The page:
Contractor at Work
Plan ahead: Safe installation of subsurface drainage systems
By Kapil Arora
Planning for a safe installation of subsurface drainage systems.
By Kapil Arora
During the installation of drain lines, equipment used has the potential to contact buried utility lines that may exist under the field.
Farmlands across the country have lines buried below the surface to transmit or transport different utilities. These utilities include natural gas, oil, steam, petroleum, electric power, telecommunications, and several others. Utilities usually run parallel to the road in rights-of-way, but some, especially pipelines, cut across fields.
Most drain lines in the farmland of the upper Midwest were installed in the late 19th and early 20th centuries. A number of these systems need upgrades, either by retrofitting or replacing the systems altogether. At the same time, the number of utilities crossing fields has increased as utility providers plan and build to meet increased demand. These buried utilities present challenges to the safe installation of new, or upgrades to existing, subsurface drainage system.
Safely installing subsurface drainage tile when utilities are present requires more effort than a call to 811 before you start to install. Safety really begins several months (even years) in advance when the system is designed.
The design of a subsurface drainage system typically consists of locating and sizing three main components: an outlet, a main line to convey water to the outlet, and laterals to collect water from the field and convey it to the main line. Laterals are smaller than the main line and are installed across the field at known spacing and depth. The entire system functions by gravity to discharge the water through the outlet.
The design of a subsurface drainage system typically consists of locating and sizing three main components: an outlet, a main line to convey water to the outlet, and laterals to collect water from the field and convey it to the main line.
The presence of buried utilities can impact the location and size of the outlet, main line and lateral. These issues are best addressed during the planning and design phase.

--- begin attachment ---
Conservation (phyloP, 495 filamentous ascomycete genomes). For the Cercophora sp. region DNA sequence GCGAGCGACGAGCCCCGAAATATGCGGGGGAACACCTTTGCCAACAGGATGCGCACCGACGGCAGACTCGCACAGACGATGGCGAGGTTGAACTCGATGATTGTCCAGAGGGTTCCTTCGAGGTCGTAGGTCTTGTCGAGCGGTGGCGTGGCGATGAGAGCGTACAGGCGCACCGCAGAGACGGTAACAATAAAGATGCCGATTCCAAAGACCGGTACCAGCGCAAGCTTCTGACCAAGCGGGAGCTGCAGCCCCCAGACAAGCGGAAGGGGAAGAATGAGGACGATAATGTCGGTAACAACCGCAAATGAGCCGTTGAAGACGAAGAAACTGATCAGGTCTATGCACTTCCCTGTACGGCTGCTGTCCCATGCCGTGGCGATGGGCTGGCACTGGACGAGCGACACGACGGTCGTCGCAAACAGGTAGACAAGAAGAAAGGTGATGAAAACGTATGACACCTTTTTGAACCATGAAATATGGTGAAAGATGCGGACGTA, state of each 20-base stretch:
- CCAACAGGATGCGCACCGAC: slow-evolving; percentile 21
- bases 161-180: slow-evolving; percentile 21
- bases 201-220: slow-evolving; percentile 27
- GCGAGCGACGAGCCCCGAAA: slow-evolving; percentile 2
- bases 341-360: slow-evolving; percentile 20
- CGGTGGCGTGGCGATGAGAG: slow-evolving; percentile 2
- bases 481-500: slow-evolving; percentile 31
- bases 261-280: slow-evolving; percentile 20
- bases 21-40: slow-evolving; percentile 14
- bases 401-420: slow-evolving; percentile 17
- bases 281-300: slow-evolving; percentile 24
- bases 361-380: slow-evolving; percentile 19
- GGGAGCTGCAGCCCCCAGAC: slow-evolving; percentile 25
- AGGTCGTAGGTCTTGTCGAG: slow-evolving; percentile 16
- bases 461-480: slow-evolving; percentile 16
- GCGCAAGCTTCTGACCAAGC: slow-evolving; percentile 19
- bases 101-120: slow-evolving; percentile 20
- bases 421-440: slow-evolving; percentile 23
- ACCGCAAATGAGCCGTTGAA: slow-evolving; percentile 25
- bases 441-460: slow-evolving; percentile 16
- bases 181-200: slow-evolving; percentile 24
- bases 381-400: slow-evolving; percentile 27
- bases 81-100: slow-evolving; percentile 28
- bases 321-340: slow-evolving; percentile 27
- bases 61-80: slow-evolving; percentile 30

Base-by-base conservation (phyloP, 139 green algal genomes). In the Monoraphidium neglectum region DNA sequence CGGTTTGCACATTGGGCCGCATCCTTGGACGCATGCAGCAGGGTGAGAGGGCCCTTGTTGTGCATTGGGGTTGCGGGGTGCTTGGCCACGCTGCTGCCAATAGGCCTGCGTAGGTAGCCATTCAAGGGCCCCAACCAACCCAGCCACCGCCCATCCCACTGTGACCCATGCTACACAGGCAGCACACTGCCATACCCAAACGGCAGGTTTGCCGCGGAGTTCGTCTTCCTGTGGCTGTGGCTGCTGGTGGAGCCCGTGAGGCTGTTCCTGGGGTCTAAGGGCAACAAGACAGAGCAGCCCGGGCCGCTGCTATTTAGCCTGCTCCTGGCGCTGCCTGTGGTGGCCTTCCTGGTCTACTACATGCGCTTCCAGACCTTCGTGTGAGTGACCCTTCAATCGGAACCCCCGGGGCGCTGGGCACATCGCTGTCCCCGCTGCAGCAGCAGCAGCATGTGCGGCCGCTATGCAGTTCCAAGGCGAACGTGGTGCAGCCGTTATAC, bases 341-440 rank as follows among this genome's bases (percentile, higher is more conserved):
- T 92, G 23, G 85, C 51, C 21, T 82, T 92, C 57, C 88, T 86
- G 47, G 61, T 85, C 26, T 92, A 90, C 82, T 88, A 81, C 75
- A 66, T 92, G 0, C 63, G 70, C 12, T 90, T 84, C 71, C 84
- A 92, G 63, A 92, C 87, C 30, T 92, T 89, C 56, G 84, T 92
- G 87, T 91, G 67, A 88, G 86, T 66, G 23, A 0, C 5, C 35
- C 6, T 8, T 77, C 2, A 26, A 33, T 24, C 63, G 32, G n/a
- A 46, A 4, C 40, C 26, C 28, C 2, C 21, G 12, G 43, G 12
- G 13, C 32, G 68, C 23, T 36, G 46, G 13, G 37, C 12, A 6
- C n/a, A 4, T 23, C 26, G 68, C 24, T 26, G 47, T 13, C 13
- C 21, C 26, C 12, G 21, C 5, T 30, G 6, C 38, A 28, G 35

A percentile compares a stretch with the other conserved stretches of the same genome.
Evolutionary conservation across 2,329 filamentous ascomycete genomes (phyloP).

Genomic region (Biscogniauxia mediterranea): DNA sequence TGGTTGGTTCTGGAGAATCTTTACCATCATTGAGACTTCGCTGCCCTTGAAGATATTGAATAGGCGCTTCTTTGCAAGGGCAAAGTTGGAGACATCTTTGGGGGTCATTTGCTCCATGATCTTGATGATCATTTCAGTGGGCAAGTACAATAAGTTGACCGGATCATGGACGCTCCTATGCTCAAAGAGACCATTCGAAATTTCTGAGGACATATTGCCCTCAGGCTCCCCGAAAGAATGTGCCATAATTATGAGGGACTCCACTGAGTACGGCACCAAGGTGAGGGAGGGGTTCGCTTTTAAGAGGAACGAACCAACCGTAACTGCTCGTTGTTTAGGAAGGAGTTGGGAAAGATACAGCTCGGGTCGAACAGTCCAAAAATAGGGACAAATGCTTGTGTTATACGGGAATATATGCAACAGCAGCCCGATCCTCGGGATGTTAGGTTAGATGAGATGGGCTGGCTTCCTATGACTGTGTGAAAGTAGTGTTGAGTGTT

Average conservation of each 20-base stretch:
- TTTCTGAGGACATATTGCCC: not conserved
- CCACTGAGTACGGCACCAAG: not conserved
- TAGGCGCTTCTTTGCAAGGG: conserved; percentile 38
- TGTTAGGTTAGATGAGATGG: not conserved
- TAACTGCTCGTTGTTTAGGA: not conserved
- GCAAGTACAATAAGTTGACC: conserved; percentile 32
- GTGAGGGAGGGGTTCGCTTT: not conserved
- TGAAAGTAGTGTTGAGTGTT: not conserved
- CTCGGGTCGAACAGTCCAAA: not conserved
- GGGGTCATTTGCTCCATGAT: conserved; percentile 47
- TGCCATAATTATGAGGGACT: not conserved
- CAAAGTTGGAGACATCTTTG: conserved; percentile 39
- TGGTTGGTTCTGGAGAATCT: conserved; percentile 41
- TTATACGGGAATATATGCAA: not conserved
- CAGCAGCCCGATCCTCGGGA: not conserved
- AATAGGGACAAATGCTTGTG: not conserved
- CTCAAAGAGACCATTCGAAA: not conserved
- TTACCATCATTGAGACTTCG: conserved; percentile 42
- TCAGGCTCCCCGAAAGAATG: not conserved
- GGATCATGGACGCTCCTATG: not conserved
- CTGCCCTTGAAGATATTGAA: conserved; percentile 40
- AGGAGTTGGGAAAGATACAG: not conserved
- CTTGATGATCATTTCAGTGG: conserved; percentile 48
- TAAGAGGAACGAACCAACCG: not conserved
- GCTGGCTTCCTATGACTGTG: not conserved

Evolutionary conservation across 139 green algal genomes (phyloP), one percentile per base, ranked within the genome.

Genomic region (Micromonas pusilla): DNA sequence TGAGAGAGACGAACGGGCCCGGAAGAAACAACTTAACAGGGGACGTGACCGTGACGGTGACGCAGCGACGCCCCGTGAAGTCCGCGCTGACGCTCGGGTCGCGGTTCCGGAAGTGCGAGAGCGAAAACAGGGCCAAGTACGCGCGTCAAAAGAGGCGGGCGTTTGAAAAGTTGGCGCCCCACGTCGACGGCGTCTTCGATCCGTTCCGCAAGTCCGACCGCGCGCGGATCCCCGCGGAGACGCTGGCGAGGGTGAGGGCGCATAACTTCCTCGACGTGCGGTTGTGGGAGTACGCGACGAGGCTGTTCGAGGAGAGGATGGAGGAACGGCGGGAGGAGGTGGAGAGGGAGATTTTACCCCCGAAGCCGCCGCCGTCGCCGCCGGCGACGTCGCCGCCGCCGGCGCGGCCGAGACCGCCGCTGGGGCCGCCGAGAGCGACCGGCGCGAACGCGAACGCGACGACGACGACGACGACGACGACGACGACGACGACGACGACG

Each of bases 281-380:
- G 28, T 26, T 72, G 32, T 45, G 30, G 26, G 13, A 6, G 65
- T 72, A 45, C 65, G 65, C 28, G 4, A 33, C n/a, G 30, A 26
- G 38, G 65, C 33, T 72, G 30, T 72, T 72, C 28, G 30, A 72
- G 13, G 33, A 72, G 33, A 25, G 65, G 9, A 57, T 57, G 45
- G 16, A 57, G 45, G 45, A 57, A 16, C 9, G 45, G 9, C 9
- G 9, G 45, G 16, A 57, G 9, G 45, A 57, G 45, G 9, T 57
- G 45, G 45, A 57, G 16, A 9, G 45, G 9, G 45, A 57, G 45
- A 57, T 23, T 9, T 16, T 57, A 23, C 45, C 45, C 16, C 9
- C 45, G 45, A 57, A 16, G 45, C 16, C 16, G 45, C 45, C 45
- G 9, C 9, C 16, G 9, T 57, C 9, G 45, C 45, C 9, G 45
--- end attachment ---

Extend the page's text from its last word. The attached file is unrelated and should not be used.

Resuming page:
The outlet is typically the starting point for planning and design. Its location is influenced by its ability to convey the drainage water to a stream, roadside ditch, or a neighbor’s system. Where enough grade is not available in the field, an outlet may be placed at the stream bottom. Erosion along the stream bank and streambed can cause changes in elevations over time.
Lower elevation placement of an outlet can become a hindrance if utilities are buried along the stream edge or roadside. In such cases, it may be beneficial to alter the elevation of the outlet or to move it to a different location that does not cross the buried utility line. In cases where outlet locations are limited and moving it may not be feasible, working with the utility owner during the design phase to engineer a workable solution is one alternative.
The main line is typically installed five to eight feet below the surface but can be shallower or deeper depending upon field topography. Both the location and depth can be impacted if a buried utility, especially a pipeline, crosses the field. The presence of a pipeline marker is one indicator that a pipeline might cross the field.
It should not be assumed that pipelines are buried in a straight line from marker to marker. Markers merely indicate the approximate location of the utility. Potential exists that it is not installed in a straight line. It is essential that 811 is contacted during the planning phase to determine how the utility crosses the field. This information can be used when completing the drainage design. The National Pipeline Mapping System (NPMS) can provide information on select buried utilities in different states, but a call to 811 should always be made prior to designing as well as digging.